Sunday, 28 February 2010

Are Belgians shy?

I haven't actually had the pleasure of meeting all that many Belgians, now you come to mention it. I've chatted to several at parties, I've met a few in various choirs, but I really haven't actually got to know all that many.

This could be my fault. I am - when not outright shy - at least reserved, in a bordering-on-the-reclusive old-fashioned British way.

But I don't think so. I mean, in Kraków I certainly met plenty of Polish people...

And, now I come to think of it, I probably know more Polish people here than Belgians. Even the slightly scary lady who sells the newspapers on the ground floor at work is Polish (sort of makes sense, doesn't it?). It's rather comforting actually, but that's beside the point. I've been here for almost six months and I only have two Real Belgians in my telephone directory.

I mentioned this to my friend in Antwerp, who has been here a bit longer than me.

- oh yeah, she said, Belgians are really shy.

I have to admit that the Belgians of my acquaintance have not struck me as particularly shy.
Especially the new Belgian friend with whom I hitched a ride back to the UK, across snow-covered Belgium and ice-bound northern France, after I missed my train home for Christmas. Note that she was just popping over to the UK to do a spot of shopping. And made it back - through fresh snowfall - within forty-eight hours. I have a lot of respect for Belgian women now.

However, my Antwerp-dwelling ex-pat friend described the awkward silences in the lift at work, the lack of eye-contact reminiscent of Monday morning on the Tube. One day, she said, two Dutch members of the management decided to play a joke on their shyer netherlandophone colleagues, by putting up posters encouraging employees to greet each other and make conversation in the lift.

The awkwardness must have been excruciating.

At least in Britain there's always the weather to fall back on.

Are Belgians really shy? What do you think?


Korie said...

Imo, "shy" isn't what Belgians are. Belgians are introverted. I am "shy". I can spend a 4 hour dinner party only speaking when spoken to. That's shy.
Belgians aren't a warm, social people until you've met them 3 or so times and then suddenly they open up and become quite friendly.
Also I think Belgians often see "cultural friendliness" as false. In America, for example, a complete stranger passing by may tell you how cute your child is. A Belgian would most likely see this as unnecessary over politeness, or even rudeness because you don't know that person well enough to comment on their child.

Anonymous said...

I disagree. My brother dated a Belgian lass for a while and we were all invited to Antwerp for the biggest annual gay festival in Europe - Studio 54. That was fun. I'm not and I took my soon-to-be wife with me, but it was still a blast. Appropriately, Boney M and Grace Jones were playing.

Here's somebody else's photos of the event - do you still think Belgians are shy??? :)

(By the way - this is a big secret, so I would appreciate if you didn't tell anyone...)

pinolona said...

Korie - so maybe 'reserved' is a better word after all.
About cultural friendliness: I think there are several European countries where this is considered sort of fake. Certainly in Poland you don't get people smiling in shops and saying 'have a nice day'. People comment on babies though...

Yellerbelly - thanks for the input! Not sure how long it's going to stay a secret if you've posted it all over my comments box, but I won't tell a soul :)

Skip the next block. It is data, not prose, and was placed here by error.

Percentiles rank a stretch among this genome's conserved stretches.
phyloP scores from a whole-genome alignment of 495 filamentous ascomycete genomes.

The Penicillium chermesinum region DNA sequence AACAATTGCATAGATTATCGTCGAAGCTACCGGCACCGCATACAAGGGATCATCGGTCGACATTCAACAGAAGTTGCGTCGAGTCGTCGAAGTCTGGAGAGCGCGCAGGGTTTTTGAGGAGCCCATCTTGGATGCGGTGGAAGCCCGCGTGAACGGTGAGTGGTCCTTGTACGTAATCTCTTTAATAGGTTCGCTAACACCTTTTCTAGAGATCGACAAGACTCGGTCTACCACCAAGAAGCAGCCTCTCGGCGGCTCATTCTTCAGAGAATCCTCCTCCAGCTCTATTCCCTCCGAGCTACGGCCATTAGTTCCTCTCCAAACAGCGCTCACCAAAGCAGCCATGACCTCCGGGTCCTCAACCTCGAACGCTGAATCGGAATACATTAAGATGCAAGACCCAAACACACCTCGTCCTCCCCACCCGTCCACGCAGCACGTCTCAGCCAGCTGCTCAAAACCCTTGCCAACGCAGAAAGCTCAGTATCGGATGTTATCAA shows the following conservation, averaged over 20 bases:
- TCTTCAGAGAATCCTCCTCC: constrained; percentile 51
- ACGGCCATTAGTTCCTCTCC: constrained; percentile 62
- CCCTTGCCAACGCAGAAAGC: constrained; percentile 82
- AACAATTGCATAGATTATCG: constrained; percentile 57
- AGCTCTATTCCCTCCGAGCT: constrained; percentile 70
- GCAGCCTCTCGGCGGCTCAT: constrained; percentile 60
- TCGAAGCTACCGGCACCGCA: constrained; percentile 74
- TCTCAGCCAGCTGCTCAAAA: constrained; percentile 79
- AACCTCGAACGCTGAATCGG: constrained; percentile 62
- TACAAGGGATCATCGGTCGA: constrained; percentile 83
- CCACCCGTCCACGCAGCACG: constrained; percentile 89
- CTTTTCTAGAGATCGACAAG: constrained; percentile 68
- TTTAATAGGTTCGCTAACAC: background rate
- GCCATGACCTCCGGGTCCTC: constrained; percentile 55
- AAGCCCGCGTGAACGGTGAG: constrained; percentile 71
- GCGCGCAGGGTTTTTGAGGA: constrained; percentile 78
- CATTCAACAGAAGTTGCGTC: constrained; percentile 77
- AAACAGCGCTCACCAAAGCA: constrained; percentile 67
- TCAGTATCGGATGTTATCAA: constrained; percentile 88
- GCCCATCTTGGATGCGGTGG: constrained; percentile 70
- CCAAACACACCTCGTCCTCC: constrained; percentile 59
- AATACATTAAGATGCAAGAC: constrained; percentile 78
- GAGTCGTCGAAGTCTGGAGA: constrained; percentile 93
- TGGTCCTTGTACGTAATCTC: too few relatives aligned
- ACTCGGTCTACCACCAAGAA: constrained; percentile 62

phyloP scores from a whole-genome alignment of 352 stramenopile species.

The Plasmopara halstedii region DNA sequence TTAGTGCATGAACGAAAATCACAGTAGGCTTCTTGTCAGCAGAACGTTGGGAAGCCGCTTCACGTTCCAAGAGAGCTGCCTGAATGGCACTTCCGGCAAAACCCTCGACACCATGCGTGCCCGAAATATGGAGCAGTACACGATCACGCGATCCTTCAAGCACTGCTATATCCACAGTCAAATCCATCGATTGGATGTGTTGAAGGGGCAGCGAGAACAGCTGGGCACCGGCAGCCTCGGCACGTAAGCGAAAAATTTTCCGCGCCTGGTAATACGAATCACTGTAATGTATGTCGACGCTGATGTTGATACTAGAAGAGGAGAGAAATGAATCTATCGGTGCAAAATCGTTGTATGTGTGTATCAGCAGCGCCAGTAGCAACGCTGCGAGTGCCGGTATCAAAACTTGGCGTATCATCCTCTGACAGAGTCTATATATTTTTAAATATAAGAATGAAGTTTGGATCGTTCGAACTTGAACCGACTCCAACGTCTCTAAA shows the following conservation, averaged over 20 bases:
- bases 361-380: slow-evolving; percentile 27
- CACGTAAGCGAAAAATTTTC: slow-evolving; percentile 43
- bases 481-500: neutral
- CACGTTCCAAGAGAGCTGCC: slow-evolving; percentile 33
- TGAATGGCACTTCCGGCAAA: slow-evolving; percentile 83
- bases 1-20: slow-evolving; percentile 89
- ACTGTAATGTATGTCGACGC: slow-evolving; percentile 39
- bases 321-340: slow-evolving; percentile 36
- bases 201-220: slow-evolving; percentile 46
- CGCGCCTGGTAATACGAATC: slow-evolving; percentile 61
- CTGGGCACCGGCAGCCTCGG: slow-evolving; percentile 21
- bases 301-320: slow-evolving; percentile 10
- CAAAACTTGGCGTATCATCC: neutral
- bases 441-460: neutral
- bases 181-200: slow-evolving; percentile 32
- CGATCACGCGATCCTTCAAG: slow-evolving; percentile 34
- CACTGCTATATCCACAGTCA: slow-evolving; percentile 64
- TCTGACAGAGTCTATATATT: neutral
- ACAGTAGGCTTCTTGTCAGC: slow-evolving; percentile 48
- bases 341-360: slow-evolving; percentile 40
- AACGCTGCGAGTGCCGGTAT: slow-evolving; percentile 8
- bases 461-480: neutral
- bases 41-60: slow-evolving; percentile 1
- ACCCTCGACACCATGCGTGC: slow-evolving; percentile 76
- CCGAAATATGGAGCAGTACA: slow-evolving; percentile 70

malfleur said...

I love your blog! I lived in Belgium for several years and the experience scarred me for life ;)...
I think the Belgians are a very private bunch in general. I met English people who had lived for 20+ years in the country and had not once been invited to a native abode. My husband was Belgian so I was lucky enough to meet lots of Wallons. I met a few great people but the majority was so boring... Women in late 20s and 30s behaving like their mothers. The BCBG bourgeois mentality. When the hubby got a job in London we couldn't escape quickly enough!
I think in a lot of ways the Belgians are like Poles as far as the unpleasant qualities are concerned (only 5 times worse :/) without many redeeming qualities.
There are stories which will haunt me till I die (slight exaggeration only ;/ , like the way I was treated in hospital while giving birth.
But, mind you, I was Polish, not English...
On the plus side - people always chatted to my little daughter and smiled at her and erm...well, there must have been something else..
Let me just say that every time I came back from visiting my in-laws in Brussels I would say a silent prayer of thanks on arrival in London (and that had nothing to do with my in-laws, they were really sweet!).
Ba! My own daughter,although half-Belgian and French-speaking, is not overly fond of the country.
But let me also say that I am now faced with a decision of moving back to Poland after 20 years abroad and I panic.
I think of the churlishness, narrow-mindedness, xenophobia and so on... and on... Poles can be horrible!
And I realize, yet again, that each and everyone of us is first and foremost an individual, idiosyncratic and unique,irrespective of nationality and that nationality does not mark us for life - it is something we have to (or at least try to) overcome.
Warm hugs & bon courage!

pinolona said...

Hi Malfleur, thanks for the comment! A Pole in Belgium, interesting perspective!
It's true that everyone is different and you will always get more or less introverted or extroverted people in any social circle you move in. However, there is usually a pervading sense of how to behave and I get the impression that Belgium is slightly more reserved than Poland. Having said that, I went to a Belgian wedding party last weekend and had no problem chatting to people at all, so I can't complain about Belgians being shy on that basis!